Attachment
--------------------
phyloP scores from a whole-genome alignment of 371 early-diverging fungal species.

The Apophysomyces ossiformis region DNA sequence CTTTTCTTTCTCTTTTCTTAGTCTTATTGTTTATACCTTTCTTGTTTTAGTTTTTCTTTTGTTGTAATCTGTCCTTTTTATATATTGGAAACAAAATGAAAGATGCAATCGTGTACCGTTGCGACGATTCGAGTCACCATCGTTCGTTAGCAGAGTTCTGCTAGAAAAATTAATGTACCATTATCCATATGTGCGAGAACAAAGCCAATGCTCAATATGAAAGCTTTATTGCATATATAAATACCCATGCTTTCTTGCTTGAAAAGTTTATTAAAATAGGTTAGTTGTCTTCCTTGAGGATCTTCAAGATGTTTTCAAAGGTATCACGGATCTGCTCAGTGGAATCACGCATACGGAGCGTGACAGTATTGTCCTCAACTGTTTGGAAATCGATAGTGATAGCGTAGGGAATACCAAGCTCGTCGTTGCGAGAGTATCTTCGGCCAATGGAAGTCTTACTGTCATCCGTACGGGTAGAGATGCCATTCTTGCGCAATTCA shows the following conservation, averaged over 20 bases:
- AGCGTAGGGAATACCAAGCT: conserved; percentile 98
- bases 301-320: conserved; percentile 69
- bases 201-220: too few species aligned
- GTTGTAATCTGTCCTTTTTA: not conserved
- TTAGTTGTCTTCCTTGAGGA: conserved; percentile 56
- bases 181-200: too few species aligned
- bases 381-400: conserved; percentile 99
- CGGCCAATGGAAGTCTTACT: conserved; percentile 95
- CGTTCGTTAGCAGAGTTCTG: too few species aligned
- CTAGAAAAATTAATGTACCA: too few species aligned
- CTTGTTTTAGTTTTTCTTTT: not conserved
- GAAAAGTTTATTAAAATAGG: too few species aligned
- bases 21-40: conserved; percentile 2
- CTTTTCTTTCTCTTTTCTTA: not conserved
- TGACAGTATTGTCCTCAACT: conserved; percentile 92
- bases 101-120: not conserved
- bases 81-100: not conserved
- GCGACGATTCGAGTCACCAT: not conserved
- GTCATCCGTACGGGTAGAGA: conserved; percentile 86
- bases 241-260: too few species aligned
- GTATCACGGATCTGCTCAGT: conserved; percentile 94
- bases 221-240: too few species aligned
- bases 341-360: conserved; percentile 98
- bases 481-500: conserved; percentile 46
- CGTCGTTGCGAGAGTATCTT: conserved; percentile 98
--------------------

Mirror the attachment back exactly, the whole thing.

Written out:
phyloP scores from a whole-genome alignment of 371 early-diverging fungal species.

The Apophysomyces ossiformis region DNA sequence CTTTTCTTTCTCTTTTCTTAGTCTTATTGTTTATACCTTTCTTGTTTTAGTTTTTCTTTTGTTGTAATCTGTCCTTTTTATATATTGGAAACAAAATGAAAGATGCAATCGTGTACCGTTGCGACGATTCGAGTCACCATCGTTCGTTAGCAGAGTTCTGCTAGAAAAATTAATGTACCATTATCCATATGTGCGAGAACAAAGCCAATGCTCAATATGAAAGCTTTATTGCATATATAAATACCCATGCTTTCTTGCTTGAAAAGTTTATTAAAATAGGTTAGTTGTCTTCCTTGAGGATCTTCAAGATGTTTTCAAAGGTATCACGGATCTGCTCAGTGGAATCACGCATACGGAGCGTGACAGTATTGTCCTCAACTGTTTGGAAATCGATAGTGATAGCGTAGGGAATACCAAGCTCGTCGTTGCGAGAGTATCTTCGGCCAATGGAAGTCTTACTGTCATCCGTACGGGTAGAGATGCCATTCTTGCGCAATTCA shows the following conservation, averaged over 20 bases:
- AGCGTAGGGAATACCAAGCT: conserved; percentile 98
- bases 301-320: conserved; percentile 69
- bases 201-220: too few species aligned
- GTTGTAATCTGTCCTTTTTA: not conserved
- TTAGTTGTCTTCCTTGAGGA: conserved; percentile 56
- bases 181-200: too few species aligned
- bases 381-400: conserved; percentile 99
- CGGCCAATGGAAGTCTTACT: conserved; percentile 95
- CGTTCGTTAGCAGAGTTCTG: too few species aligned
- CTAGAAAAATTAATGTACCA: too few species aligned
- CTTGTTTTAGTTTTTCTTTT: not conserved
- GAAAAGTTTATTAAAATAGG: too few species aligned
- bases 21-40: conserved; percentile 2
- CTTTTCTTTCTCTTTTCTTA: not conserved
- TGACAGTATTGTCCTCAACT: conserved; percentile 92
- bases 101-120: not conserved
- bases 81-100: not conserved
- GCGACGATTCGAGTCACCAT: not conserved
- GTCATCCGTACGGGTAGAGA: conserved; percentile 86
- bases 241-260: too few species aligned
- GTATCACGGATCTGCTCAGT: conserved; percentile 94
- bases 221-240: too few species aligned
- bases 341-360: conserved; percentile 98
- bases 481-500: conserved; percentile 46
- CGTCGTTGCGAGAGTATCTT: conserved; percentile 98